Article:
In his message for the 35th World Communications Day, on Sunday, 27 May 2001, Pope John Paul II reflected on "the positive capacities of the Internet to carry religious information and teaching beyond all barriers and frontiers. Such a wide audience would have been beyond the wildest imaginings of those who preached the Gospel before us."
As if to prove his point, more than six thousand people viewed 13,000 pages on the new AD2000 website during May alone (over 170,000 "hits"), and a number of these also took out new subscriptions to the magazine.
In fact, some 2,500 May readers stumbled across the www.ad2000.com.au website by accident (or providence). They had done web searches using Google and other search engines, and found AD2000 articles. The evangelical and apologetic value of the undertaking is obvious.
All the articles since December 1998 are already on the site, along with letters and book reviews. Searching the entire archive is very quick, and best results seem to come from looking for a single word, name or phrase. Subscription forms and a page of useful links are also available.
After each month's issue is mailed out, it is added to the website. Subscribers may type their subscriber reference to immediately read the latest issue online. Back issues are accessible to all visitors. You can phone or email AD2000 if you do not know your subscriber reference - or if you want to subscribe now to receive this benefit on top of getting the beautiful magazine!
We invite you to visit the site and add your email address to the AD2000 email list, to receive a short email message when new material is added.
The proliferation of Catholic websites over the past five years has enabled many formerly isolated individuals to deepen their faith, meet new Catholic friends, study Church teachings and often discover new apostolates in evangelisation and apologetics. Some excellent sites are listed on the links page of AD2000 online, and these point to many others.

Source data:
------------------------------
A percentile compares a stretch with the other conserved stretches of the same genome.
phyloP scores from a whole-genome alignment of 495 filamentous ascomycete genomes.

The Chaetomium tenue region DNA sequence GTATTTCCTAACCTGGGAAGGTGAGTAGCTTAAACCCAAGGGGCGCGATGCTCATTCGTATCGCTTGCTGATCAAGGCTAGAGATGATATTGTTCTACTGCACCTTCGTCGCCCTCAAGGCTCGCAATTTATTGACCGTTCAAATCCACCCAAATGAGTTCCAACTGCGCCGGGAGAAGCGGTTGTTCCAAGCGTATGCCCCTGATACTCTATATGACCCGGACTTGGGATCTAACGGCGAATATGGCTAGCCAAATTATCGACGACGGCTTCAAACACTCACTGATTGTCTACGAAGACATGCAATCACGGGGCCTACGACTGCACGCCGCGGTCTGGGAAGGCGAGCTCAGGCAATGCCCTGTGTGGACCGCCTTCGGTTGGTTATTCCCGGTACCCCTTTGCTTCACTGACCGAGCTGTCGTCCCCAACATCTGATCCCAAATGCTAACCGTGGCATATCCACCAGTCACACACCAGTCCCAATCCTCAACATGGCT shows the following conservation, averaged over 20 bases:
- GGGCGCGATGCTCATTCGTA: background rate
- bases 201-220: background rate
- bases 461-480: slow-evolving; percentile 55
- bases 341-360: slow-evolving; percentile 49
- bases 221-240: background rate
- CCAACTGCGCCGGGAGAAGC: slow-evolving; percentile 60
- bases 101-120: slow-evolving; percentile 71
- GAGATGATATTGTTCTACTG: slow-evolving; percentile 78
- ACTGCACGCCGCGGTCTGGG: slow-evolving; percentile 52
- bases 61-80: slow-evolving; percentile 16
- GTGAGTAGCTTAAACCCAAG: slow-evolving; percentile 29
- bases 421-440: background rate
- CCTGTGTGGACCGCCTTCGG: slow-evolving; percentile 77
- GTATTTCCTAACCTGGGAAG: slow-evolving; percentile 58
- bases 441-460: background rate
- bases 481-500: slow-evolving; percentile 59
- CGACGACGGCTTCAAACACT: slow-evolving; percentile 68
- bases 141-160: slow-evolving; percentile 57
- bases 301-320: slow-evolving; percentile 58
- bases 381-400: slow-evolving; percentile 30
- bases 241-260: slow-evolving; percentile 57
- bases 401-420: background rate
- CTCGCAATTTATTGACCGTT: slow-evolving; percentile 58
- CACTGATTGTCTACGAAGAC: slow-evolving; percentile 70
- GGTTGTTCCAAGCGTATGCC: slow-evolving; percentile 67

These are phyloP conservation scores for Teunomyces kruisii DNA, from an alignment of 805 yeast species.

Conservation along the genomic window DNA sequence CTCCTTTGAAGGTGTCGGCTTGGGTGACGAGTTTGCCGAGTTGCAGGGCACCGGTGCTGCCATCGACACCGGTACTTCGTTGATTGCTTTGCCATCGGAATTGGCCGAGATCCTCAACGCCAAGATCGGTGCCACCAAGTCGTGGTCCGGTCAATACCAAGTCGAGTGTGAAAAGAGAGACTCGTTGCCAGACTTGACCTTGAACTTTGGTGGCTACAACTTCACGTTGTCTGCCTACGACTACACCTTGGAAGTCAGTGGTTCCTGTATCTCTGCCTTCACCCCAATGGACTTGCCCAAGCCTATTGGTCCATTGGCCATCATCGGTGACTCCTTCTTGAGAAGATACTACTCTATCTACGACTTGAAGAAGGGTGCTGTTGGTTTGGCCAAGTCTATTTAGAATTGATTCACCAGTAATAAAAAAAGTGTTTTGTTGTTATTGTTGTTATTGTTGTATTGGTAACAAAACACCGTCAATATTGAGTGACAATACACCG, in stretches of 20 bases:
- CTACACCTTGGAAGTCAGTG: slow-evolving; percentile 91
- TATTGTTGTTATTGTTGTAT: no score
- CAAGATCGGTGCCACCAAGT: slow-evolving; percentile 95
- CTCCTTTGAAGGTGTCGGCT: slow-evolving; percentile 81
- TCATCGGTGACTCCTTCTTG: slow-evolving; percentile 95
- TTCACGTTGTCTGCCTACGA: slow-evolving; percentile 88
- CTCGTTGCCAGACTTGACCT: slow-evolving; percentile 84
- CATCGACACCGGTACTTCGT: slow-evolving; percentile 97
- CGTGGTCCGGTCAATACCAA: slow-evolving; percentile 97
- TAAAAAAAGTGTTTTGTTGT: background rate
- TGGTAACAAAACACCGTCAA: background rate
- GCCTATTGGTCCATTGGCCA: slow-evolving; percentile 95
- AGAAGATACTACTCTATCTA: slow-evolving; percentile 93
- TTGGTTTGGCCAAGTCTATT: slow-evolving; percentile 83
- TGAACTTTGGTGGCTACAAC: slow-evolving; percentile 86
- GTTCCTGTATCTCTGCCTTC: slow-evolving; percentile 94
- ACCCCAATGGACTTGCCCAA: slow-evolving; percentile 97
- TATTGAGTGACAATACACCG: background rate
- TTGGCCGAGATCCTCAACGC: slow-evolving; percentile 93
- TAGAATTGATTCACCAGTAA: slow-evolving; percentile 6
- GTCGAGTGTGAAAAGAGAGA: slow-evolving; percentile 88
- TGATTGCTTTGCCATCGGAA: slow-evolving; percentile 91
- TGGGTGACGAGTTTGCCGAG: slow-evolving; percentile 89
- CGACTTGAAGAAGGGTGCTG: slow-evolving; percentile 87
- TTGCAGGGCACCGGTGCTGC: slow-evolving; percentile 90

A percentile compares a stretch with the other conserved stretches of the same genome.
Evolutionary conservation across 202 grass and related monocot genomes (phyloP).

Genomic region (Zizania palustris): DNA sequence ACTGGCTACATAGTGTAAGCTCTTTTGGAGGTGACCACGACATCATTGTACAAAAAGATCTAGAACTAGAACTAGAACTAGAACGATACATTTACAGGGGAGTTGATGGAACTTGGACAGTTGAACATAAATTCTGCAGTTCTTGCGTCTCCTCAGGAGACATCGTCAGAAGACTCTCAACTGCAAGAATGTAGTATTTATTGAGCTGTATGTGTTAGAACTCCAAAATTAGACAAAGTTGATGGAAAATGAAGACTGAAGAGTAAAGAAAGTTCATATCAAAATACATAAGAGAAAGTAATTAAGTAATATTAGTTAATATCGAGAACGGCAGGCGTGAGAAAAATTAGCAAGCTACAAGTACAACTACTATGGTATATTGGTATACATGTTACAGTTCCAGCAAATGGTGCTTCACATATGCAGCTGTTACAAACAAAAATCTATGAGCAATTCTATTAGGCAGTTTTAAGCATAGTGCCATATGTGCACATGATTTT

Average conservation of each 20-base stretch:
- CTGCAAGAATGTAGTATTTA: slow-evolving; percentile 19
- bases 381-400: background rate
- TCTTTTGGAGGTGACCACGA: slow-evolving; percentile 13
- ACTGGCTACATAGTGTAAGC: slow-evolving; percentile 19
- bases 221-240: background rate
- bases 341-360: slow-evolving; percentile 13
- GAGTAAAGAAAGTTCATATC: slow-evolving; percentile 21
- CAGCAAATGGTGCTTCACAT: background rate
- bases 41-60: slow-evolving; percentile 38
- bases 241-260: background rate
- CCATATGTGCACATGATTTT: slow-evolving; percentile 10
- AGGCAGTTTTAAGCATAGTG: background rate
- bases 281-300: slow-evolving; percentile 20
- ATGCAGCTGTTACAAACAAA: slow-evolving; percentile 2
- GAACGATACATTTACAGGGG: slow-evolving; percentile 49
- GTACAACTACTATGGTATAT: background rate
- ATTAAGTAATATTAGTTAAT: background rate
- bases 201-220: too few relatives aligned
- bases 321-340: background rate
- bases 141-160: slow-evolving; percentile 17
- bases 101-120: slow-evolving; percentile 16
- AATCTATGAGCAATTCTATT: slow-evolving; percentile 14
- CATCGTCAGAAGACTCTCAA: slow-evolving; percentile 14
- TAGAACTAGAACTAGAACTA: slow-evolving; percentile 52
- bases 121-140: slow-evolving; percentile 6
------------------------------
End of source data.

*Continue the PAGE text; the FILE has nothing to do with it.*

Happily, orthodoxy among Catholic sites seems now to far outweigh modernism. Books that sell today deal with personal holiness, prayer, saints' lives, the Eucharist, Our Lady and conversion stories - despite the oddball desire of some well-known publishers to spend their advertising budgets pushing faded pop religion that was already dull by the 1970s.
At a conference in Vienna for journalists and communicators on 7 June 2001, the head of the Pontifical Council for Social Communication, Archbishop John P. Foley, said that the Internet offered great potential for evangelisation. "The Internet," he said, "offers the Church the opportunity to make available to everyone in the world, with access to the Internet, the saving message of Jesus Christ."
In the case of more restrictive societies, he continued, "the Internet can bring to those engaged in a spiritual search or even to those who are merely curious, an opportunity for information and inspiration to which they otherwise would not have access".
Francis Young is a Sydney Internet specialist who was responsible for setting up the 'AD2000' website.